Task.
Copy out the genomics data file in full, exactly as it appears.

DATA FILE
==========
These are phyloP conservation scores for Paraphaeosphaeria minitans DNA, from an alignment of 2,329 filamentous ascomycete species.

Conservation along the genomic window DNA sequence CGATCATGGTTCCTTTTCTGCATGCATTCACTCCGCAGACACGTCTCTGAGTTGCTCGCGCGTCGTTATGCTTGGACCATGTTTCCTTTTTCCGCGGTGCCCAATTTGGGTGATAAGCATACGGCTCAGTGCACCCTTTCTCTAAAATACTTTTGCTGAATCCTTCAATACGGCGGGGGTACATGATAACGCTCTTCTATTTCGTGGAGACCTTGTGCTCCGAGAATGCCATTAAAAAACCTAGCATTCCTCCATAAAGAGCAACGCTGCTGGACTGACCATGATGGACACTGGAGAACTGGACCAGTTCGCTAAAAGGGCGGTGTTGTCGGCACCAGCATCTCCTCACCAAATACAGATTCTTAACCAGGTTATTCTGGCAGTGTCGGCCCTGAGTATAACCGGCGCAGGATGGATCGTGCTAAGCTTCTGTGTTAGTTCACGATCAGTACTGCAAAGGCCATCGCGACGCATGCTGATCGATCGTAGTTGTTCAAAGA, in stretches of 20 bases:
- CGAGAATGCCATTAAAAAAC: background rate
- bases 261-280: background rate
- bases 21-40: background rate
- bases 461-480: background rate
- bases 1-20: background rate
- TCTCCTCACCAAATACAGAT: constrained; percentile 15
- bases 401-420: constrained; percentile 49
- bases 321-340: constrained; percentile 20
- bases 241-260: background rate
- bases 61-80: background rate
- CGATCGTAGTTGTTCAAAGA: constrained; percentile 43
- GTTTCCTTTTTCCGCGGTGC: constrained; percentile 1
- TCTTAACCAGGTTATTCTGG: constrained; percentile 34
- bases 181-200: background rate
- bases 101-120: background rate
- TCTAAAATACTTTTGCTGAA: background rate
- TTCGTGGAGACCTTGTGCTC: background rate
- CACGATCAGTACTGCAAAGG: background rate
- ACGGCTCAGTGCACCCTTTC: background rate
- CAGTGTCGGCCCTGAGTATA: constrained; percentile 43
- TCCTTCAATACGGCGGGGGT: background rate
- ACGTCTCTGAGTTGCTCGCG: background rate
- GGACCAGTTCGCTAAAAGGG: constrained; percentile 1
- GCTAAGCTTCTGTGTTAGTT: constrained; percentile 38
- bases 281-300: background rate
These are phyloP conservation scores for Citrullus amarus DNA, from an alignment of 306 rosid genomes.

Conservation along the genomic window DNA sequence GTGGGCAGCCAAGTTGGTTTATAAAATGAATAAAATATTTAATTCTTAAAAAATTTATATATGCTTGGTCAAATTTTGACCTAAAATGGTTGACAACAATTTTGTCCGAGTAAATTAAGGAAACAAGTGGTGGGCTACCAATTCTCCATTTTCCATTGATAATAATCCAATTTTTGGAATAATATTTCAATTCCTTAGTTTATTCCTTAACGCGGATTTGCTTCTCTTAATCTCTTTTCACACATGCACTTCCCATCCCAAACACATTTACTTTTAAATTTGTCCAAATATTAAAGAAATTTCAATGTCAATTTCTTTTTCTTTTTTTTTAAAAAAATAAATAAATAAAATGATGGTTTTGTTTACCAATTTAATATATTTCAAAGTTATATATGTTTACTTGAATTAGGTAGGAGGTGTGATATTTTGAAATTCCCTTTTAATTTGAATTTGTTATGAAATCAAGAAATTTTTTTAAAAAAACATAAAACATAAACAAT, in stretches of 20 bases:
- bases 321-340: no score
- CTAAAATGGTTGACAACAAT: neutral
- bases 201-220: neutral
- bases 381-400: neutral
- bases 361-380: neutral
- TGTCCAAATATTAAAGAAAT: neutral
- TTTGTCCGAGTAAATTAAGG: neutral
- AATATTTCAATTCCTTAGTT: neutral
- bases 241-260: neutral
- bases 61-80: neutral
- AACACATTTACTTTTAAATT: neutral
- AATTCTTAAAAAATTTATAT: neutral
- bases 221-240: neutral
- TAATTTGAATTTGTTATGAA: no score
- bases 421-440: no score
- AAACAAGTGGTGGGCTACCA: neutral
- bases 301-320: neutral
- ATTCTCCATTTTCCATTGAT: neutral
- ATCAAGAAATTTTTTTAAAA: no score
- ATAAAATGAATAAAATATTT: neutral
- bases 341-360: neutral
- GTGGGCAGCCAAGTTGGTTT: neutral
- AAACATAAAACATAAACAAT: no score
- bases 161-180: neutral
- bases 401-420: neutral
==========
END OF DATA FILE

These are phyloP conservation scores for Paraphaeosphaeria minitans DNA, from an alignment of 2,329 filamentous ascomycete species.

Conservation along the genomic window DNA sequence CGATCATGGTTCCTTTTCTGCATGCATTCACTCCGCAGACACGTCTCTGAGTTGCTCGCGCGTCGTTATGCTTGGACCATGTTTCCTTTTTCCGCGGTGCCCAATTTGGGTGATAAGCATACGGCTCAGTGCACCCTTTCTCTAAAATACTTTTGCTGAATCCTTCAATACGGCGGGGGTACATGATAACGCTCTTCTATTTCGTGGAGACCTTGTGCTCCGAGAATGCCATTAAAAAACCTAGCATTCCTCCATAAAGAGCAACGCTGCTGGACTGACCATGATGGACACTGGAGAACTGGACCAGTTCGCTAAAAGGGCGGTGTTGTCGGCACCAGCATCTCCTCACCAAATACAGATTCTTAACCAGGTTATTCTGGCAGTGTCGGCCCTGAGTATAACCGGCGCAGGATGGATCGTGCTAAGCTTCTGTGTTAGTTCACGATCAGTACTGCAAAGGCCATCGCGACGCATGCTGATCGATCGTAGTTGTTCAAAGA, in stretches of 20 bases:
- CGAGAATGCCATTAAAAAAC: background rate
- bases 261-280: background rate
- bases 21-40: background rate
- bases 461-480: background rate
- bases 1-20: background rate
- TCTCCTCACCAAATACAGAT: constrained; percentile 15
- bases 401-420: constrained; percentile 49
- bases 321-340: constrained; percentile 20
- bases 241-260: background rate
- bases 61-80: background rate
- CGATCGTAGTTGTTCAAAGA: constrained; percentile 43
- GTTTCCTTTTTCCGCGGTGC: constrained; percentile 1
- TCTTAACCAGGTTATTCTGG: constrained; percentile 34
- bases 181-200: background rate
- bases 101-120: background rate
- TCTAAAATACTTTTGCTGAA: background rate
- TTCGTGGAGACCTTGTGCTC: background rate
- CACGATCAGTACTGCAAAGG: background rate
- ACGGCTCAGTGCACCCTTTC: background rate
- CAGTGTCGGCCCTGAGTATA: constrained; percentile 43
- TCCTTCAATACGGCGGGGGT: background rate
- ACGTCTCTGAGTTGCTCGCG: background rate
- GGACCAGTTCGCTAAAAGGG: constrained; percentile 1
- GCTAAGCTTCTGTGTTAGTT: constrained; percentile 38
- bases 281-300: background rate
These are phyloP conservation scores for Citrullus amarus DNA, from an alignment of 306 rosid genomes.

Conservation along the genomic window DNA sequence GTGGGCAGCCAAGTTGGTTTATAAAATGAATAAAATATTTAATTCTTAAAAAATTTATATATGCTTGGTCAAATTTTGACCTAAAATGGTTGACAACAATTTTGTCCGAGTAAATTAAGGAAACAAGTGGTGGGCTACCAATTCTCCATTTTCCATTGATAATAATCCAATTTTTGGAATAATATTTCAATTCCTTAGTTTATTCCTTAACGCGGATTTGCTTCTCTTAATCTCTTTTCACACATGCACTTCCCATCCCAAACACATTTACTTTTAAATTTGTCCAAATATTAAAGAAATTTCAATGTCAATTTCTTTTTCTTTTTTTTTAAAAAAATAAATAAATAAAATGATGGTTTTGTTTACCAATTTAATATATTTCAAAGTTATATATGTTTACTTGAATTAGGTAGGAGGTGTGATATTTTGAAATTCCCTTTTAATTTGAATTTGTTATGAAATCAAGAAATTTTTTTAAAAAAACATAAAACATAAACAAT, in stretches of 20 bases:
- bases 321-340: no score
- CTAAAATGGTTGACAACAAT: neutral
- bases 201-220: neutral
- bases 381-400: neutral
- bases 361-380: neutral
- TGTCCAAATATTAAAGAAAT: neutral
- TTTGTCCGAGTAAATTAAGG: neutral
- AATATTTCAATTCCTTAGTT: neutral
- bases 241-260: neutral
- bases 61-80: neutral
- AACACATTTACTTTTAAATT: neutral
- AATTCTTAAAAAATTTATAT: neutral
- bases 221-240: neutral
- TAATTTGAATTTGTTATGAA: no score
- bases 421-440: no score
- AAACAAGTGGTGGGCTACCA: neutral
- bases 301-320: neutral
- ATTCTCCATTTTCCATTGAT: neutral
- ATCAAGAAATTTTTTTAAAA: no score
- ATAAAATGAATAAAATATTT: neutral
- bases 341-360: neutral
- GTGGGCAGCCAAGTTGGTTT: neutral
- AAACATAAAACATAAACAAT: no score
- bases 161-180: neutral
- bases 401-420: neutral